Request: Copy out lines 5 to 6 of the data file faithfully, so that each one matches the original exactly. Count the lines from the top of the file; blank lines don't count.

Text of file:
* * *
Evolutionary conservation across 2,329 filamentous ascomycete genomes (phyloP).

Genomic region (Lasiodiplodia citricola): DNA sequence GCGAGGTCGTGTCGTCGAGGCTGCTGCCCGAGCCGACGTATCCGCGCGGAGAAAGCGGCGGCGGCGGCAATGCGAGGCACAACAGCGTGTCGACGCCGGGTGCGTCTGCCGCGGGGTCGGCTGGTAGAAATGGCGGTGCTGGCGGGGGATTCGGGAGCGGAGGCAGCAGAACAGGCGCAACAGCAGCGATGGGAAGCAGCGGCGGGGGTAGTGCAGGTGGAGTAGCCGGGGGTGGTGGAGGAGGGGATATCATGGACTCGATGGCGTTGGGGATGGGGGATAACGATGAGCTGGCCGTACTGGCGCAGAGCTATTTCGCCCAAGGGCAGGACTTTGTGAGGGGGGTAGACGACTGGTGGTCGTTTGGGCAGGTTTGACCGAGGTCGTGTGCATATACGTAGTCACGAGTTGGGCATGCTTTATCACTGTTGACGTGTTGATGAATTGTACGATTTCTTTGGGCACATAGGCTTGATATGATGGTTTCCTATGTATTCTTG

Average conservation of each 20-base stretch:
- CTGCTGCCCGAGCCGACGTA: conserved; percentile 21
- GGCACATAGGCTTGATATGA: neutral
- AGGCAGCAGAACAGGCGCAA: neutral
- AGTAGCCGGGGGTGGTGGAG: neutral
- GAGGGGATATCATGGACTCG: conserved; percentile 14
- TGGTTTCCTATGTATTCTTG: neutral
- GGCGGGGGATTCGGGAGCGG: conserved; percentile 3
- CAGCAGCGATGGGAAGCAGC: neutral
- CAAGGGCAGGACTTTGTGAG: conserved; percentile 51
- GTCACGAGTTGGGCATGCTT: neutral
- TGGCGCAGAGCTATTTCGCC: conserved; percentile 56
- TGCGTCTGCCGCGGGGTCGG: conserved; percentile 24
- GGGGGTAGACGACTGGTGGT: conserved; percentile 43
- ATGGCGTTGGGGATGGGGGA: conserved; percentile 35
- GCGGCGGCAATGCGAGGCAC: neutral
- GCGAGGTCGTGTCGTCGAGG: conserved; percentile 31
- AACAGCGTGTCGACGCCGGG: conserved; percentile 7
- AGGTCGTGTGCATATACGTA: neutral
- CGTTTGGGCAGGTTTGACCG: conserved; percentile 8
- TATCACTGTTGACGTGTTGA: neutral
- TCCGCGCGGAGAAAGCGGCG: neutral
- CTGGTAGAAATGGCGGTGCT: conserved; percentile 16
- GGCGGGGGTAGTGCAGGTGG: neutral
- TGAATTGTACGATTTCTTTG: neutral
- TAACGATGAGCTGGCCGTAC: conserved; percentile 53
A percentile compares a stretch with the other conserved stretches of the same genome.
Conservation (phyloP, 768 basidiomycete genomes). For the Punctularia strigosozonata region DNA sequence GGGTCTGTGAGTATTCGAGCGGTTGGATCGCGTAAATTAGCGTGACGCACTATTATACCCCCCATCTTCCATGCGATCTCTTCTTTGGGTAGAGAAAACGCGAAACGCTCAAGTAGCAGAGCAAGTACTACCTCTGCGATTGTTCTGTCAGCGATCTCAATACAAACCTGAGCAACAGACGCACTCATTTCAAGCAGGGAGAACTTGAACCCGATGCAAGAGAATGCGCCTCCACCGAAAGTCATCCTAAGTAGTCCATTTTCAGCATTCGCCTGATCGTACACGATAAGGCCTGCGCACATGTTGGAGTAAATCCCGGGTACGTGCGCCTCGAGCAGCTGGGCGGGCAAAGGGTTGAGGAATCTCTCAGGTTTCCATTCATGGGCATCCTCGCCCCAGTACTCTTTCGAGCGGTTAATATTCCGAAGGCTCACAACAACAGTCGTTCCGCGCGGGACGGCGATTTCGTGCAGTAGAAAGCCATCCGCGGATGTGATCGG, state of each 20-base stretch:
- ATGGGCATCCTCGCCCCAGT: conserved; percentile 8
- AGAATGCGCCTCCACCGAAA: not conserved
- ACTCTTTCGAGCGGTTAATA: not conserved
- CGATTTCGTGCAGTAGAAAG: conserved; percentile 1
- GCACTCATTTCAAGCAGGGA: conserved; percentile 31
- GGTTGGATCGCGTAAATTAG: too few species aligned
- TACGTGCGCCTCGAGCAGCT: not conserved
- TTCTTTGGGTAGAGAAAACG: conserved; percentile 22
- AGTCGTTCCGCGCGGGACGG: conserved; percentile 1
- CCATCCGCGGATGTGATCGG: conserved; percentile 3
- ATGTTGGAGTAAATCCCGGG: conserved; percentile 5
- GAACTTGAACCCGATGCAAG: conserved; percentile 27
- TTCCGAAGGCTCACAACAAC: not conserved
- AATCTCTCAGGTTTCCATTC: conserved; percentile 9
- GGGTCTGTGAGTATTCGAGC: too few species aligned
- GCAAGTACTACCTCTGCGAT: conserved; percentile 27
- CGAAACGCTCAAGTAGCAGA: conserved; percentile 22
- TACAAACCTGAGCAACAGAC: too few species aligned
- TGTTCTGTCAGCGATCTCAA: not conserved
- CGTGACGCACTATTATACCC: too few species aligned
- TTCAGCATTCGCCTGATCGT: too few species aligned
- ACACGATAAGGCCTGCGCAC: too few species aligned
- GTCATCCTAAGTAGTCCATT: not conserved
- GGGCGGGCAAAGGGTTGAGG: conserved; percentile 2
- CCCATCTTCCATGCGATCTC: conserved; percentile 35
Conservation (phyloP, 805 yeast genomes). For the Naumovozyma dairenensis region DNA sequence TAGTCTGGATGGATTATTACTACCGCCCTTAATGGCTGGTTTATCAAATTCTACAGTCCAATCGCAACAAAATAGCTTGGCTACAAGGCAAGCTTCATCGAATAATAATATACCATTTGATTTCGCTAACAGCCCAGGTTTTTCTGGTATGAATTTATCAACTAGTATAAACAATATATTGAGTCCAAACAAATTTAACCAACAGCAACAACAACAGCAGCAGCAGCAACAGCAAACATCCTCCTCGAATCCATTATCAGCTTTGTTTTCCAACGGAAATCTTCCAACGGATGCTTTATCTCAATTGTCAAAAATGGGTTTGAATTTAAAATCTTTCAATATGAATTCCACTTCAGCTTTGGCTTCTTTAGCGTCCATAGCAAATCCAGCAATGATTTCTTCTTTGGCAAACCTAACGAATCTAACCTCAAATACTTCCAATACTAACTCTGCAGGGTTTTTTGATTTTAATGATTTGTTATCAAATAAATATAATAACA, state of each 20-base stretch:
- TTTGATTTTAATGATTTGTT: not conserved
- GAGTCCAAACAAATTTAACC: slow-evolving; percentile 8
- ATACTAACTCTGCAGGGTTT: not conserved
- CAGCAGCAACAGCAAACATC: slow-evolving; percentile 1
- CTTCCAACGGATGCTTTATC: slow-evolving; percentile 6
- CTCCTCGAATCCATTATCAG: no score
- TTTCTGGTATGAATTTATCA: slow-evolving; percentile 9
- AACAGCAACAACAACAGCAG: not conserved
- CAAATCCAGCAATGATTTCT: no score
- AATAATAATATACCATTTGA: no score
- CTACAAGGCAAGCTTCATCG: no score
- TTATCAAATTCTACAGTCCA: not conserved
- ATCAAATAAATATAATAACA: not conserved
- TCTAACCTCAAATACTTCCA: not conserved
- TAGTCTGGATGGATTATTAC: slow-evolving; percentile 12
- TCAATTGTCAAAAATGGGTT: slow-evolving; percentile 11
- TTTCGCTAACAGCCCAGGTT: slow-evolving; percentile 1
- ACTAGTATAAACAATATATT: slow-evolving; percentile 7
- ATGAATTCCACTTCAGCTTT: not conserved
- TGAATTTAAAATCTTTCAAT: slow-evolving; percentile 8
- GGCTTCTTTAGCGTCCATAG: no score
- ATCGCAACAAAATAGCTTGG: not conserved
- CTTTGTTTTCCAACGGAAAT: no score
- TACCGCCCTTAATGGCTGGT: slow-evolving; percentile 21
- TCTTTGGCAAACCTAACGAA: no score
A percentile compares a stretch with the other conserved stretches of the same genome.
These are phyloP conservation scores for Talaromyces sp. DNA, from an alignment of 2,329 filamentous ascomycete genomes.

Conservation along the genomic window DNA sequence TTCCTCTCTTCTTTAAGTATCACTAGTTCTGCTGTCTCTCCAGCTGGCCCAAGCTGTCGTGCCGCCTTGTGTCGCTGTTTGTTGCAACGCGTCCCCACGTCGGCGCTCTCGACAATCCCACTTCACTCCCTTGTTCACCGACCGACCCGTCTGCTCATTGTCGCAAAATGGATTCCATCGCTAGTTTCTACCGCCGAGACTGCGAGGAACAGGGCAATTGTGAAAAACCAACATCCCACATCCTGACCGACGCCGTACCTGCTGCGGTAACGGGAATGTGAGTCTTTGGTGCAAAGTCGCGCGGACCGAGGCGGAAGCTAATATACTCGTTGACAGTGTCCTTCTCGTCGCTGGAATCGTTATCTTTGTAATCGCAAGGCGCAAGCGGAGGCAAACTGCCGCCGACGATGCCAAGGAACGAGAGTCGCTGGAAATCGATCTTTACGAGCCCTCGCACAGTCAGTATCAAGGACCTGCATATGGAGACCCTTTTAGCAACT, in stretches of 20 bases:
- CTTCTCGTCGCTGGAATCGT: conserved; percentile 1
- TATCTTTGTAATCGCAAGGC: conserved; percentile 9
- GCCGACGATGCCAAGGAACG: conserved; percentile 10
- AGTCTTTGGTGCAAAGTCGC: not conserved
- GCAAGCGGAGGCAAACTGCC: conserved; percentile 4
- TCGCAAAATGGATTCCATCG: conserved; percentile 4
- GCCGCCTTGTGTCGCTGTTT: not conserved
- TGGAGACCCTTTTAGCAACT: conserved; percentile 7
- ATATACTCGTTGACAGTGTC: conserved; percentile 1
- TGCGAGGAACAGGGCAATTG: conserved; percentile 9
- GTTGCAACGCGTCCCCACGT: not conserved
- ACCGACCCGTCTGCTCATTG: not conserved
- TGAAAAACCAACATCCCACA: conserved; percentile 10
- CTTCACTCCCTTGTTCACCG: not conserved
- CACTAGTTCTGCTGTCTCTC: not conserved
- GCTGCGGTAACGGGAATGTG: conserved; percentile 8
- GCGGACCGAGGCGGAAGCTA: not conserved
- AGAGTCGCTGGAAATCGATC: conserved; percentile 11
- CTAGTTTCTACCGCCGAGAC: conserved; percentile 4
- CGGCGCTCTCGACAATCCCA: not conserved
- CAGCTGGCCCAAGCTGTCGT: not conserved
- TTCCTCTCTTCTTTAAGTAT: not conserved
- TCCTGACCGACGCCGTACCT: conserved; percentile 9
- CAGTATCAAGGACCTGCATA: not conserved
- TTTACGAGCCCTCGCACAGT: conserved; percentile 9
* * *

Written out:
- GGCACATAGGCTTGATATGA: neutral
- AGGCAGCAGAACAGGCGCAA: neutral